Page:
While the treatment of bipolar disorder (BD) is typically complex, the treatment of women with bipolar disorder is even more challenging because clinicians must also individualize treatment based on the potential for pregnancy, drug interactions with oral contraceptives, and an increased risk of endocrine diseases that can either impact the course of illness or become manifest with some treatments. Women with BD should be checked for hypothyroidism, and if prescribed antidepressants, carefully watched for rapid cycling or a mood switch to mania, hypomania, or a mixed state. Several medications interact with oral contraceptives or increase the risk of developing polycystic ovary syndrome. Consideration of possible pregnancy is essential, and should be planned in advance whenever possible. Rates of recurrence have been shown to be equal in pregnant and nonpregnant women with BD. Risks of medication to the fetus at various points of development must be balanced against the risks of not treating, which is also detrimental to both fetus and mother. The postpartum period is a time of especially high risk; as many as 40% to 67% of women with BD report experiencing a postpartum mania or depression. The decision to breastfeed must also take into account the adverse impact of sleep deprivation in triggering mood episodes. In order to best address these issues, clinicians must be familiar with the data and collaborate with the patient to assess risks and benefits for the individual women and her family. PMID:18689292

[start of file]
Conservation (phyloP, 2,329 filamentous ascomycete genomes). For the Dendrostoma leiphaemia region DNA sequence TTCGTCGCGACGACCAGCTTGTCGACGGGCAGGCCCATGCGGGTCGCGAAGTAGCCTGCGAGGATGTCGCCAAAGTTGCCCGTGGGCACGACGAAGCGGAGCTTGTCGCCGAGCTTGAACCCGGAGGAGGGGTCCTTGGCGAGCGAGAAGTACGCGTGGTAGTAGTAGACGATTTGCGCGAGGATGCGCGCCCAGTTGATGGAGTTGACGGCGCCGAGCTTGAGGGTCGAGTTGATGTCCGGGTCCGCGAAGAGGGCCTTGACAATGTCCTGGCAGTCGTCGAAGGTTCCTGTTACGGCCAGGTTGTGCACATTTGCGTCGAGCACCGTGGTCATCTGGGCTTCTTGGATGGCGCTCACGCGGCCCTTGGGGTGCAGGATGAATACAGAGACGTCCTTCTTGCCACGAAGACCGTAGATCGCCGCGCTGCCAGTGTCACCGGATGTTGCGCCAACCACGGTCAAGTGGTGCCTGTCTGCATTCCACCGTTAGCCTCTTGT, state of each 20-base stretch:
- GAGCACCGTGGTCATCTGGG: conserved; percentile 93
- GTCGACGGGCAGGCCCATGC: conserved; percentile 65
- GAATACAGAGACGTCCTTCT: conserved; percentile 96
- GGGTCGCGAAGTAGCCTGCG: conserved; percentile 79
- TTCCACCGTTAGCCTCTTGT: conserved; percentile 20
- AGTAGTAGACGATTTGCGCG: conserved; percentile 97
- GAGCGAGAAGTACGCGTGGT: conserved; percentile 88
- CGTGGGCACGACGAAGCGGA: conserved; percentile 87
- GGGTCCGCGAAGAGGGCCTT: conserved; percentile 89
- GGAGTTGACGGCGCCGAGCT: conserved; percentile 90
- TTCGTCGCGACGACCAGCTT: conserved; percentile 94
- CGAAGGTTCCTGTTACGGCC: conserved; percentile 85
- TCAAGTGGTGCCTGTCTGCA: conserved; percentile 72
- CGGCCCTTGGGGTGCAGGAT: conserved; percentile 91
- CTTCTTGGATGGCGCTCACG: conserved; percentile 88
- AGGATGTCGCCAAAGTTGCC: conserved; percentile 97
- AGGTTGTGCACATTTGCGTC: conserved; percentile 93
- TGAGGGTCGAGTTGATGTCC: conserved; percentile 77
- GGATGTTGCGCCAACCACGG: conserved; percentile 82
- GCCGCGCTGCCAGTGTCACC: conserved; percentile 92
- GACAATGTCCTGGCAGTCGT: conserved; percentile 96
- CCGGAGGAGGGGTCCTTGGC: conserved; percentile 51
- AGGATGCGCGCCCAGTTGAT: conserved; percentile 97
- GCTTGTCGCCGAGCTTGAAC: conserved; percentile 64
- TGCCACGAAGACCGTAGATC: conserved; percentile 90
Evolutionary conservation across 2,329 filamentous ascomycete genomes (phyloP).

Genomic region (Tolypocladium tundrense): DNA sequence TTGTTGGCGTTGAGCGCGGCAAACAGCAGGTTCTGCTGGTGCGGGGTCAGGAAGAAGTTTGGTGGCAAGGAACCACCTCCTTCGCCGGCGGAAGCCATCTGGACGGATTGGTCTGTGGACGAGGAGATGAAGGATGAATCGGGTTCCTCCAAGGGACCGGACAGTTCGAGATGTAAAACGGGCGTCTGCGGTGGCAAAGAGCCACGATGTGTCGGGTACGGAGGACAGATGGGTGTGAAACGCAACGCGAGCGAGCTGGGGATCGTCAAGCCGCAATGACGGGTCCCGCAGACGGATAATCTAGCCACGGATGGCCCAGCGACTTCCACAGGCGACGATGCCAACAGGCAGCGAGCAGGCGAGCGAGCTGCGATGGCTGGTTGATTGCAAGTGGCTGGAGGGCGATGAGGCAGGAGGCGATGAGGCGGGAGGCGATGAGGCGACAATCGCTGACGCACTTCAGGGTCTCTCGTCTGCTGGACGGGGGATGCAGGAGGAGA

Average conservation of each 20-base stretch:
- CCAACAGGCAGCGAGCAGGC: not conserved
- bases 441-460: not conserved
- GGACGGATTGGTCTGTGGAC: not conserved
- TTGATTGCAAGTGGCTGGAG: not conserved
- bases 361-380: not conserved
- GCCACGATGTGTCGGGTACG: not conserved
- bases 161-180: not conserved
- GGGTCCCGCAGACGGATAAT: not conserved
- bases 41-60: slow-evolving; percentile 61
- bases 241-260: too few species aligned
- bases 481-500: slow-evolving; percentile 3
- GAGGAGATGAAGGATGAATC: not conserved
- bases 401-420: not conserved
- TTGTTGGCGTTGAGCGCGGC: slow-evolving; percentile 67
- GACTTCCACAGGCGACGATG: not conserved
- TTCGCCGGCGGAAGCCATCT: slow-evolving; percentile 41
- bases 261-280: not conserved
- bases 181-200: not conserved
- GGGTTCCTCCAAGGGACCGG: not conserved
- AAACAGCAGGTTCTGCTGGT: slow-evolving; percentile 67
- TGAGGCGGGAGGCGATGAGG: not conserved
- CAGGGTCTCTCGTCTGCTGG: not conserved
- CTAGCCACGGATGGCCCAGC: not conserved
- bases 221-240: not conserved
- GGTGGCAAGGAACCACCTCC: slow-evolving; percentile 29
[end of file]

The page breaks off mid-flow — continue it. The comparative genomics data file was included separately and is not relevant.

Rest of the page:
20. Treatment of mixed features in bipolar disorder.

    PubMed

    Rosenblat, Joshua D; McIntyre, Roger S